Robert Hudson, president of the IT Professionals Association, told iTWire that while there were significant issues with the multi-technology mix technology that was being used, the crux of the issue was much deeper.
He said it went to "the political climate of the entire NBN project, the short-term and short-sighted economics being applied to it, the decisions these factors have resulted in. The impact those decisions have on quality of delivery and outcome is where the focus really needs to be".
Commenting on the Four Corners NBN programme aired on Monday night, Hudson said while it was put together well, "it only scratched the surface, rather than digging deeper into some of the core problems".
Hudson said the government's attitude to the NBN was all wrong. "Even (NBN Co chief executive) Bill Morrow acknowledged that the decisions made by the current government are resulting in the poor outcomes that we're receiving," he pointed out.
There are two key areas the government needs to focus on if it wanted to fix the network, according to him.
First, it needed to focus on the social and economic benefit that would be delivered by a ubiquitous NBN, particularly as Australia competes in global markets where access to technology is critical.
"Manufacturing in Australia is basically dead as a major industry, and the current government themselves acknowledged that technology innovation (Prime Minister Malcolm Turnbull's 'ideas boom' statement that led to the formation of the National Innovation and Science Agenda) is key to Australia's long-term future," Hudson said.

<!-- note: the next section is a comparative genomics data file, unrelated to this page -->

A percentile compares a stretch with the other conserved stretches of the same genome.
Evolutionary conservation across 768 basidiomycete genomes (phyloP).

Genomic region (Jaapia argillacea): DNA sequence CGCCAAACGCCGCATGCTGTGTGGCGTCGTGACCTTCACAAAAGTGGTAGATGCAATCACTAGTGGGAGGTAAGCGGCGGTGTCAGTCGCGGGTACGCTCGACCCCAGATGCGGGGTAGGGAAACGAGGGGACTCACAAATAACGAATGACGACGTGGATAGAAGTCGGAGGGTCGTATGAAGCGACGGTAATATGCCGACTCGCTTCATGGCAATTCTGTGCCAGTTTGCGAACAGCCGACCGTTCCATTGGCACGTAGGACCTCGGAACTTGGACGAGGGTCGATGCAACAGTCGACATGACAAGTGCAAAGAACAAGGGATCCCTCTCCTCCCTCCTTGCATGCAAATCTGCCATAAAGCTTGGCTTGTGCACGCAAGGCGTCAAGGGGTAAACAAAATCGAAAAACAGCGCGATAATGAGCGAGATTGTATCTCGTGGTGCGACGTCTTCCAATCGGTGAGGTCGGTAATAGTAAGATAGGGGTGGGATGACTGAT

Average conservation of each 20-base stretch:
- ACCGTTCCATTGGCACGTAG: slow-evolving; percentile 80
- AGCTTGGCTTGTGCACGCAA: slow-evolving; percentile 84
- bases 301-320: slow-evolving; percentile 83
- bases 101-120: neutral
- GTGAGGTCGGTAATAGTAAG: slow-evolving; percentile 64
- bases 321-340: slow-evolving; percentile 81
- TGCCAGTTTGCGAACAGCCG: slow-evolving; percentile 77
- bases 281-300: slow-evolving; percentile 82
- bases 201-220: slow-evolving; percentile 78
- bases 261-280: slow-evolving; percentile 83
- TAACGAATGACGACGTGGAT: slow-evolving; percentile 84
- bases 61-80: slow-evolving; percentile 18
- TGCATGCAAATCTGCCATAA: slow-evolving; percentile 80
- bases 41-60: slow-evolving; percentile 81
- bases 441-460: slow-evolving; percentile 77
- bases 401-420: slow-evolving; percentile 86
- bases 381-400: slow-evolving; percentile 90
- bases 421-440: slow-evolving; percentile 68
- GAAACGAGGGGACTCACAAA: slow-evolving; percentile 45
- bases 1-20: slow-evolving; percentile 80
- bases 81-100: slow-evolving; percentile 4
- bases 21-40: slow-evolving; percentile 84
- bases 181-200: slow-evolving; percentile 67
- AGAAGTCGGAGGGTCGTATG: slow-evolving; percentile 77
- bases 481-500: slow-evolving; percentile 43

"It's one thing to call out for the country to become more innovative, it's another thing entirely to support that with key underlying infrastructure."
Secondly, the focus should be on the cost benefit to the government in delivering services to the community.
"Not only can services be delivered online by government at a lower cost than by previous means (consider the reasons the 2016 census was run primarily online), but those services can also be enhanced through online delivery," he said.
"Medical and education services can be delivered online faster, deeper into remote areas, and more richly than previously possible – a < $100 webcam and an NBN connection allow a medical specialist in a capital city hospital to visually inspect a patient in outback Australia (whereas the patient would previously have had to travel potentially thousands of kilometres, at a significant cost in terms of time and money), students in remote regional areas can not only hear their teacher (as they could over the radio in the past), but also see the content being used to teach, and interact with it online.
"The ability to decentralise both service delivery and consumption is also critical to ensuring that our population is better able to decentralise from capital cities and sustain populations in regional areas."
Hudson said if the government continued to concentrate its efforts on cutting the cost of deployment and then the sale of the NBN as soon as possible, rather than the quality of the outcomes it delivered to the Australian population, the network would never be fixed.
"Morrow himself acknowledged that under the current situation, NBN Co is unlikely to ever return a profit, let alone provide a commercially viable return for investors," he said.
"Unfortunately, the solutions being talked about at present by NBN Co and the government are all about creating barriers for the competition to the NBN (Morrow acknowledges that 4G networks are already a threat in some areas, and 5G is only going to be worse in this regard), rather than focused on fixing the issues within the NBN and allowing it to offer a compelling product."